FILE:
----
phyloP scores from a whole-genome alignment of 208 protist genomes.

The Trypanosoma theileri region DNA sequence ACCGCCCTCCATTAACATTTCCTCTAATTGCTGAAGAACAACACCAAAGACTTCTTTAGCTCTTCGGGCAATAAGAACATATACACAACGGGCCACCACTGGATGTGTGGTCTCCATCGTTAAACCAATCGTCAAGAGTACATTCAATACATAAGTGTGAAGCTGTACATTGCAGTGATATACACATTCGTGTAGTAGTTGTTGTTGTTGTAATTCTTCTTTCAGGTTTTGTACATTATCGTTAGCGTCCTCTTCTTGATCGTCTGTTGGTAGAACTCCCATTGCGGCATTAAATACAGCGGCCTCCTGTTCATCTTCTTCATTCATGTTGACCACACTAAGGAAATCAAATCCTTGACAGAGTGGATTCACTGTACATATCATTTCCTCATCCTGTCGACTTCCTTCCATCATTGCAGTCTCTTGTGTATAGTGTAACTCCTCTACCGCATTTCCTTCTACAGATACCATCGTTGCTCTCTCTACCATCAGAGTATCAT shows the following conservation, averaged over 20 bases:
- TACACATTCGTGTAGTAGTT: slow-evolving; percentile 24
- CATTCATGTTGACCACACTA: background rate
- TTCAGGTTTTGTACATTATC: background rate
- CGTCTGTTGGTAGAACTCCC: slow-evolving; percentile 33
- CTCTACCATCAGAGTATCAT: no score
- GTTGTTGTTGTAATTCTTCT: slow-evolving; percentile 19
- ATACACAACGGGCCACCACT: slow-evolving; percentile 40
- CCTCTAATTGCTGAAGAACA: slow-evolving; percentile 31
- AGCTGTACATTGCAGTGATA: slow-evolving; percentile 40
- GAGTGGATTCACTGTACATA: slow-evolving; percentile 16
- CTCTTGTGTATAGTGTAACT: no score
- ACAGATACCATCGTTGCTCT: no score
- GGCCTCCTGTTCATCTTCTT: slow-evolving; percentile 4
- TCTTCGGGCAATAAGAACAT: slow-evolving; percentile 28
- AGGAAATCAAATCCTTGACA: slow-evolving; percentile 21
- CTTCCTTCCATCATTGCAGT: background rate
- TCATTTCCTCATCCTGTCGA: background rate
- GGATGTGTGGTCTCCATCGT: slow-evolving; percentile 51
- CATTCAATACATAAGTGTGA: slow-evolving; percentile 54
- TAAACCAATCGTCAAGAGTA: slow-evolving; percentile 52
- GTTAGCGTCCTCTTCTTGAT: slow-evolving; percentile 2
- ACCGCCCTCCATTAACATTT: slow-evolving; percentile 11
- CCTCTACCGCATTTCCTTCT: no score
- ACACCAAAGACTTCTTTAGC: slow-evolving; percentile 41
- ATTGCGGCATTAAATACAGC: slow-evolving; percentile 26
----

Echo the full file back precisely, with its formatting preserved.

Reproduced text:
phyloP scores from a whole-genome alignment of 208 protist genomes.

The Trypanosoma theileri region DNA sequence ACCGCCCTCCATTAACATTTCCTCTAATTGCTGAAGAACAACACCAAAGACTTCTTTAGCTCTTCGGGCAATAAGAACATATACACAACGGGCCACCACTGGATGTGTGGTCTCCATCGTTAAACCAATCGTCAAGAGTACATTCAATACATAAGTGTGAAGCTGTACATTGCAGTGATATACACATTCGTGTAGTAGTTGTTGTTGTTGTAATTCTTCTTTCAGGTTTTGTACATTATCGTTAGCGTCCTCTTCTTGATCGTCTGTTGGTAGAACTCCCATTGCGGCATTAAATACAGCGGCCTCCTGTTCATCTTCTTCATTCATGTTGACCACACTAAGGAAATCAAATCCTTGACAGAGTGGATTCACTGTACATATCATTTCCTCATCCTGTCGACTTCCTTCCATCATTGCAGTCTCTTGTGTATAGTGTAACTCCTCTACCGCATTTCCTTCTACAGATACCATCGTTGCTCTCTCTACCATCAGAGTATCAT shows the following conservation, averaged over 20 bases:
- TACACATTCGTGTAGTAGTT: slow-evolving; percentile 24
- CATTCATGTTGACCACACTA: background rate
- TTCAGGTTTTGTACATTATC: background rate
- CGTCTGTTGGTAGAACTCCC: slow-evolving; percentile 33
- CTCTACCATCAGAGTATCAT: no score
- GTTGTTGTTGTAATTCTTCT: slow-evolving; percentile 19
- ATACACAACGGGCCACCACT: slow-evolving; percentile 40
- CCTCTAATTGCTGAAGAACA: slow-evolving; percentile 31
- AGCTGTACATTGCAGTGATA: slow-evolving; percentile 40
- GAGTGGATTCACTGTACATA: slow-evolving; percentile 16
- CTCTTGTGTATAGTGTAACT: no score
- ACAGATACCATCGTTGCTCT: no score
- GGCCTCCTGTTCATCTTCTT: slow-evolving; percentile 4
- TCTTCGGGCAATAAGAACAT: slow-evolving; percentile 28
- AGGAAATCAAATCCTTGACA: slow-evolving; percentile 21
- CTTCCTTCCATCATTGCAGT: background rate
- TCATTTCCTCATCCTGTCGA: background rate
- GGATGTGTGGTCTCCATCGT: slow-evolving; percentile 51
- CATTCAATACATAAGTGTGA: slow-evolving; percentile 54
- TAAACCAATCGTCAAGAGTA: slow-evolving; percentile 52
- GTTAGCGTCCTCTTCTTGAT: slow-evolving; percentile 2
- ACCGCCCTCCATTAACATTT: slow-evolving; percentile 11
- CCTCTACCGCATTTCCTTCT: no score
- ACACCAAAGACTTCTTTAGC: slow-evolving; percentile 41
- ATTGCGGCATTAAATACAGC: slow-evolving; percentile 26